Recovering in a Station Hospital in north Africa apparently didn’t appeal to our father because while there he went AWOL on two occasions. The first unauthorized absence was Sep 11 to Oct 1, 1943. It’s unknown if he incurred any punishment for taking off for those three weeks, but nevertheless, he went AWOL again for 74 days on Oct 11 to Dec 23, 1943. After he came back the second time he found out that he had been demoted to the rank of Private effective Oct 28th. Where he went and what he did during these periods of AWOL are unknown, but presumably he got tired of laying on a hospital bed in a recovery ward surrounded by other wounded Soldiers. So once he was able to walk on his wounded leg, he probably went to stay with some buddies in a rear echelon unit, or else he was the house guest of some Algerian friends again.
By Nov 5, 1943, the campaign in Sicily had ended and 1ID was redeployed to England to begin training for the invasion of Normandy, France while our father was still hospitalized in north Africa to continue recovering from his leg wound, battle fatigue, and trench foot. He was finally evacuated to England on Feb 8, 1944 whereupon he was apparently assigned to another Station Hospital. By this time his leg wound had probably healed sufficiently so that he could be returned to duty with his unit, but it appears he was reclassified as an Echelon V casualty because he was eventually evacuated to the US on Apr 27th for treatment of his “battle fatigue.” His enlisted record shows that he arrived in the US on May 9, 1944 and was assigned to the Detachment of Patients, 1263rd SCSU, Mason General Hospital, Brentwood, NY. During WWII, this hospital was primarily dedicated for the rehabilitation of Soldiers who were suffering from “battle fatigue” and our father recalled that part of his “state-of-the-art” recovery process included sessions of electric shock. After almost three months of treatment at this hospital he was deemed sufficiently recovered, both physically and mentally, that he could be released from active duty with the annotation of “CDD” on his discharge certificate which was the WWII acronym for “Certificate of Disability for Discharge.” This innocuous term entitled him to long-term medical treatment at VA hospitals for his service related injuries. Subsequently, our father was honorably discharged on Aug 5, 1944 with the rank of Private, approximately four months before the end of his reenlistment contract in the Regular Army.
Our father was 20 years-old at the time of his discharge, and despite his young age, he had accumulated 4 1/2 years of military service which included 4 years of active duty. Even more impressive is the fact that he was only 19 years-old during the year he served in a war zone and the combat he participated in consisted of two full-scale amphibious assaults against an entrenched enemy; three major land campaigns; service as an infantry squad leader; and injuries including a gunshot wound to the right hip; debilitating battle fatigue; trench foot; and undocumented shrapnel wounds. At such a young age, he had done more than his fair share for his country.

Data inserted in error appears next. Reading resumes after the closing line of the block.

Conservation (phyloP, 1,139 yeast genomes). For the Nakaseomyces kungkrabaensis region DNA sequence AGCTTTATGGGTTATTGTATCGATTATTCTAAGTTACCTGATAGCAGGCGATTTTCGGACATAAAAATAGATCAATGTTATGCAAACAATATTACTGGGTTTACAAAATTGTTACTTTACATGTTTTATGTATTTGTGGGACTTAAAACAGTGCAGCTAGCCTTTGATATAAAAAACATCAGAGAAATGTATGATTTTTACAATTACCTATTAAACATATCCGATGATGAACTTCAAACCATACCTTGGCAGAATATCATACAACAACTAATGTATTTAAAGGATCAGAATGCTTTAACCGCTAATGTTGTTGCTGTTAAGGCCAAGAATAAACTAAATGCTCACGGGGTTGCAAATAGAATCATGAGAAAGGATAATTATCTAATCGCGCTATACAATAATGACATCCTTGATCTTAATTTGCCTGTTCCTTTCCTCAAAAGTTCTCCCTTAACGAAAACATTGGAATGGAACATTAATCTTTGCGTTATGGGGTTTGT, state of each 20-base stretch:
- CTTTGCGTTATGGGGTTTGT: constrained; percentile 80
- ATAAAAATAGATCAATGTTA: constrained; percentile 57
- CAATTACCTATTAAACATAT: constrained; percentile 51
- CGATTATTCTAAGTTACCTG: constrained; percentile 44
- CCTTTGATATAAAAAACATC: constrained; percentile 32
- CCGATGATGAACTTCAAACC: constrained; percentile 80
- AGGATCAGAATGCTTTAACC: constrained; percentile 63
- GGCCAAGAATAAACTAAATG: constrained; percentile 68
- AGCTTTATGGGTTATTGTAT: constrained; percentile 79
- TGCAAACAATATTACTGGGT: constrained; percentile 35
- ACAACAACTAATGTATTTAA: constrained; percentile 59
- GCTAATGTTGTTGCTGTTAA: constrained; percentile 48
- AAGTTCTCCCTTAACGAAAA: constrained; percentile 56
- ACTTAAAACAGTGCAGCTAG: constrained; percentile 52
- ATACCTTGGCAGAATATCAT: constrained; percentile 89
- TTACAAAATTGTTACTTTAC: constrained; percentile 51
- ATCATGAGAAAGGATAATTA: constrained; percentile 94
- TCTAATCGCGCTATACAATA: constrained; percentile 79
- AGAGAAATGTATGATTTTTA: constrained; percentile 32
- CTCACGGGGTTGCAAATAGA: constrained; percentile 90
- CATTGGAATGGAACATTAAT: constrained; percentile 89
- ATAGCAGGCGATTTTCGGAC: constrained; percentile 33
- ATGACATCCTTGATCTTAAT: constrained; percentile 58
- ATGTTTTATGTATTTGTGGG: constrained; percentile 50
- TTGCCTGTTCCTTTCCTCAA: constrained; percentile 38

IF HE PARTICIPATED IN ANY MILITARY OPERATIONS, INCLUDING COMBAT, HUMANITARIAN AND PEACEKEEPING OPERATIONS, PLEASE DESCRIBE TO THE BEST OF YOUR KNOWLEDGE THOSE YOU FEEL WERE THE MOST SIGNIFICANT TO HIM AND, IF LIFE-CHANGING, IN WHAT WAY.
On Jul 1, 1942 our father embarked on the troopship, SS Duchess of Bedford, with the advance elements of the 1st Infantry Division (1ID) for transport by convoy to the European Theater of Operations (ETO). On Jul 12th he arrived at their point of debarkation which was Liverpool, England.
From there they were transferred to Tidworth Barracks near the small town of Salisbury, Wiltshire County which is close to England’s southern coast. This part of southern England had been reserved as a training and staging area for US forces as they prepared for Operation Torch, the invasion of North Africa. 1ID was assigned to Center Task Force (CTF) with Major General Fredenhall as CTF Commander. CTF was given the mission of conducting amphibious and airborne landings to seize the port facilities and airfields at Oran, Algeria. The landings at Oran began on Nov 9, 1942, and our father said they had been hoping that the Vichy French forces would not resist, but unfortunately, the French put up a stiff defense on the 2nd and 3rd day of the operation and inflicted several US casualties before they stood down.
Our father’s next combat operation was during Feb 1943 at the Battles of Sidi Bou Zid and Kasserine Pass, Tunisia. 1ID was now assigned to the newly created II Corps with Major General Fredenhall in command again. These two battles were the US Army’s first ground engagements with Axis forces and the over the period of a week it resulted in a disastrous route of the Americans by Rommel’s Afrika Korps. The poor performance of II Corps resulted in the replacement of Major General Fredenhall on Mar 6th with Major General George S. Patton as the Commander of II Corps. Our father’s unit was apparently overrun by the Germans during the early stages of these battles, and he recounted how he had climbed a tall hill overlooking Kasserine Pass as the day was approaching sunset. He said he could see for miles toward the horizon, and below him in the Pass were dozens of burning tanks, trucks, and jeeps, and hundreds of American Soldiers in retreat. From his vantage point it probably looked like the US Army had been decisively defeated by the Germans and that he was in danger of being captured by the enemy. What he couldn’t know at the time was that the remaining elements of II Corps would eventually regroup 50 miles to the west at the exits of Kasserine Pass and receive British reinforcements to reestablish the Allied line of defense. By the end of Feb this new defensive line would halt the German advance and force the enemy to retreat eastward. While our father was separated from his unit a friendly Algerian family helped hide him, and there is evidence that he also had contact with a unit of the French Foreign Legion before he was able to make his way back to friendly lines.